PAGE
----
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» VIEW ALL POSTS Apr 29 2008   12:20PM GMT

Using ISO files with virtual machines



Posted by: Eric Siebert
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Eric Siebert
Virtual machine

ISO files offer an advantage to virtual machines (VMs), chiefly as a means of loading operating systems and applications on virtual servers without the hassle of using physical media. Many tools for creating, editing and mounting ISOs are readily available and if you haven’t been creating ISOs already, keep reading.

An ISO file is an archive file format (ISO 9660), typically an image of a CD-ROM or DVD-ROM, similar to a .ZIP file but without file compression. An ISO can be any size, from a few megabytes to several gigabytes. Reading an ISO file is much faster than reading from physical media like CD-ROMs. Free from physical imperfections, ISO files are easy to mount on VMs and don’t require looking for a CD when it is needed.

I’ve created dozens of ISO files for different operating systems and applications. For my Windows servers, I no longer copy the I386 directory to the server since I can easily mount it as an ISO file on my virtual machines as needed, saving disk space on the VM. I also create ISO files with troubleshooting tools like the Sysinternals utilities, so I can mount them quickly to troubleshoot problems on my VMs. Once an ISO library is created, a central repository on a host datastore or remote server can be made using NFS or Samba to provide access to all VMs.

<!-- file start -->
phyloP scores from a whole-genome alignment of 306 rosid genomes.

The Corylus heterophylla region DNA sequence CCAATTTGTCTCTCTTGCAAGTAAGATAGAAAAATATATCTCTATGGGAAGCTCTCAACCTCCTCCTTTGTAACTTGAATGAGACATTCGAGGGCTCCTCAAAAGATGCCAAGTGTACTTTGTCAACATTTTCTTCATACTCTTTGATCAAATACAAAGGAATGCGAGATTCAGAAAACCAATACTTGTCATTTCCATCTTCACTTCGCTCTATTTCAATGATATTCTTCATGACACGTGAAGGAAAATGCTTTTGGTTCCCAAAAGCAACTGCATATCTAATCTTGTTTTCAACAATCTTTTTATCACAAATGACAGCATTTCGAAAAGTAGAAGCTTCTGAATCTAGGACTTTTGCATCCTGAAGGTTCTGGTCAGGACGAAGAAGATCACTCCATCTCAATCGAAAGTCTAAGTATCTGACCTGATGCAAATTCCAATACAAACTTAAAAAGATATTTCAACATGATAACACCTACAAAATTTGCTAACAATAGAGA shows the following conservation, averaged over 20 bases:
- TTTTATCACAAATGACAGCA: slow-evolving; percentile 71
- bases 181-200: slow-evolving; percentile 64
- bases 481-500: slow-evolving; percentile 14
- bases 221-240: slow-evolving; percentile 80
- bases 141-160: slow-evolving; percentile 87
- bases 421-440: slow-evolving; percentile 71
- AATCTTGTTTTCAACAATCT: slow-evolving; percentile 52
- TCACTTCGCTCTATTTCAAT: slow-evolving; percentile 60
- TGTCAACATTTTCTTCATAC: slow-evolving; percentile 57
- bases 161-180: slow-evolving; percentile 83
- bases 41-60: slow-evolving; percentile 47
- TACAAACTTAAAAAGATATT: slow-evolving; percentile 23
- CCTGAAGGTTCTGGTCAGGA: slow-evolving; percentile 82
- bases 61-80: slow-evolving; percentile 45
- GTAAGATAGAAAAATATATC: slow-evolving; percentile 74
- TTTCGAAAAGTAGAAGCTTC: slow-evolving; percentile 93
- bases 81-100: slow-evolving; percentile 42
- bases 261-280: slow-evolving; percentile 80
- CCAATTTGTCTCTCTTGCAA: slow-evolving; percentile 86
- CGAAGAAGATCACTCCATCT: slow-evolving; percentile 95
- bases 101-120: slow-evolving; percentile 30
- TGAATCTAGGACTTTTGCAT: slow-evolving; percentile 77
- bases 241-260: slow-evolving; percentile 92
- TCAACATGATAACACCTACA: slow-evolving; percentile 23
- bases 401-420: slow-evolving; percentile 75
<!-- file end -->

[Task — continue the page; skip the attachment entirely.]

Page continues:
A number of applications are available to mount ISO files on a physical system by creating a virtual CD-ROM drive. Once mounted, contents of an ISO file can be accessed just like a physical CD-ROM drive. Linux and ESX systems can use the mount command to do this, while Microsoft provides for a little-known virtual CD-ROM driver that you can be downloaded for free. ISO files can be created and edited with other tools. Linux and ESX systems come installed with a command called dd that creates an ISO file from an input device like a CD-ROM or DVD-ROM. Microsoft provides a tool called cdburn in their downloadable Resource Kits. For your convenience, I’ve created a short list of some of the many tools available for creating, editing and mounting ISO files.

Tools to create and edit ISO files:

Free

  • cdburn.exe (available in Windows XP and Server 2000/2003 Resource Kits)
  • dd.exe (Linux utility)
  • ISO recorder
  • ImgBurn

Commercial

Tools to mount ISO files:

Free

Commercial

A more complete list of ISO resources can be found here.

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